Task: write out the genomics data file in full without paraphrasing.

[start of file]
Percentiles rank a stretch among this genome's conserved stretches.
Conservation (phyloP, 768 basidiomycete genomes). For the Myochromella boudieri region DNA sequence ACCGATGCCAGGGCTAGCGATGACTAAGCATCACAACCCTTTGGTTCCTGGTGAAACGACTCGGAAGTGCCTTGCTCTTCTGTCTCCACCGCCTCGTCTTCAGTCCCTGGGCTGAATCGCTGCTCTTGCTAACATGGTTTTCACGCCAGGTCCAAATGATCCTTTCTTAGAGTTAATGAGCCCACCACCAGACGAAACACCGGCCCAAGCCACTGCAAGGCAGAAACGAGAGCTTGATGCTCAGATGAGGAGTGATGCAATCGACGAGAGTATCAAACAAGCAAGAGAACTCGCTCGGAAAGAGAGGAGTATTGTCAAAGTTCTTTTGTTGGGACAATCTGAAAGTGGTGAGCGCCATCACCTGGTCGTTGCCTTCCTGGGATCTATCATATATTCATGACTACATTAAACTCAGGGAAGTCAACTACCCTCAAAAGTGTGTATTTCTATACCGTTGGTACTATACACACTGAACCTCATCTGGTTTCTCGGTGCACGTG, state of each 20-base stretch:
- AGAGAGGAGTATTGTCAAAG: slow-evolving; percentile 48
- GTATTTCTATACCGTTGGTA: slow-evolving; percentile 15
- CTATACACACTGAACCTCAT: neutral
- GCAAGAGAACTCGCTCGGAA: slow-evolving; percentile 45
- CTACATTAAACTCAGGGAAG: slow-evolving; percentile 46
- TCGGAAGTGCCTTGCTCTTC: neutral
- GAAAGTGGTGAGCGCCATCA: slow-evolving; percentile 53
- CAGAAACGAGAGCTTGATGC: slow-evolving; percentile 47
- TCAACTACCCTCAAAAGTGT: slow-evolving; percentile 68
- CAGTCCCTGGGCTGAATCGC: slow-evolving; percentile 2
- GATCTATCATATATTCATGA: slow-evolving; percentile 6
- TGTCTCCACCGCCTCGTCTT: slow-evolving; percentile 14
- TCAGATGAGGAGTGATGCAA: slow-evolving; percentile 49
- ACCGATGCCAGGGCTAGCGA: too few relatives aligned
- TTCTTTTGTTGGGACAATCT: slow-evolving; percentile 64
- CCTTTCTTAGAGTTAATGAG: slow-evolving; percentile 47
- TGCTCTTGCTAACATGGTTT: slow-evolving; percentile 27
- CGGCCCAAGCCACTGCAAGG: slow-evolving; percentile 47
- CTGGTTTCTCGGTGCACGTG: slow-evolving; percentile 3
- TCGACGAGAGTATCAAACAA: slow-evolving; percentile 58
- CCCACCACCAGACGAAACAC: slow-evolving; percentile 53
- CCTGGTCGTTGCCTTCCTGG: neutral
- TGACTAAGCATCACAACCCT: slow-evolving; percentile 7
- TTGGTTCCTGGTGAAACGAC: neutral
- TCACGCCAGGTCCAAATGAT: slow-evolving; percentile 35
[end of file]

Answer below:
Percentiles rank a stretch among this genome's conserved stretches.
Conservation (phyloP, 768 basidiomycete genomes). For the Myochromella boudieri region DNA sequence ACCGATGCCAGGGCTAGCGATGACTAAGCATCACAACCCTTTGGTTCCTGGTGAAACGACTCGGAAGTGCCTTGCTCTTCTGTCTCCACCGCCTCGTCTTCAGTCCCTGGGCTGAATCGCTGCTCTTGCTAACATGGTTTTCACGCCAGGTCCAAATGATCCTTTCTTAGAGTTAATGAGCCCACCACCAGACGAAACACCGGCCCAAGCCACTGCAAGGCAGAAACGAGAGCTTGATGCTCAGATGAGGAGTGATGCAATCGACGAGAGTATCAAACAAGCAAGAGAACTCGCTCGGAAAGAGAGGAGTATTGTCAAAGTTCTTTTGTTGGGACAATCTGAAAGTGGTGAGCGCCATCACCTGGTCGTTGCCTTCCTGGGATCTATCATATATTCATGACTACATTAAACTCAGGGAAGTCAACTACCCTCAAAAGTGTGTATTTCTATACCGTTGGTACTATACACACTGAACCTCATCTGGTTTCTCGGTGCACGTG, state of each 20-base stretch:
- AGAGAGGAGTATTGTCAAAG: slow-evolving; percentile 48
- GTATTTCTATACCGTTGGTA: slow-evolving; percentile 15
- CTATACACACTGAACCTCAT: neutral
- GCAAGAGAACTCGCTCGGAA: slow-evolving; percentile 45
- CTACATTAAACTCAGGGAAG: slow-evolving; percentile 46
- TCGGAAGTGCCTTGCTCTTC: neutral
- GAAAGTGGTGAGCGCCATCA: slow-evolving; percentile 53
- CAGAAACGAGAGCTTGATGC: slow-evolving; percentile 47
- TCAACTACCCTCAAAAGTGT: slow-evolving; percentile 68
- CAGTCCCTGGGCTGAATCGC: slow-evolving; percentile 2
- GATCTATCATATATTCATGA: slow-evolving; percentile 6
- TGTCTCCACCGCCTCGTCTT: slow-evolving; percentile 14
- TCAGATGAGGAGTGATGCAA: slow-evolving; percentile 49
- ACCGATGCCAGGGCTAGCGA: too few relatives aligned
- TTCTTTTGTTGGGACAATCT: slow-evolving; percentile 64
- CCTTTCTTAGAGTTAATGAG: slow-evolving; percentile 47
- TGCTCTTGCTAACATGGTTT: slow-evolving; percentile 27
- CGGCCCAAGCCACTGCAAGG: slow-evolving; percentile 47
- CTGGTTTCTCGGTGCACGTG: slow-evolving; percentile 3
- TCGACGAGAGTATCAAACAA: slow-evolving; percentile 58
- CCCACCACCAGACGAAACAC: slow-evolving; percentile 53
- CCTGGTCGTTGCCTTCCTGG: neutral
- TGACTAAGCATCACAACCCT: slow-evolving; percentile 7
- TTGGTTCCTGGTGAAACGAC: neutral
- TCACGCCAGGTCCAAATGAT: slow-evolving; percentile 35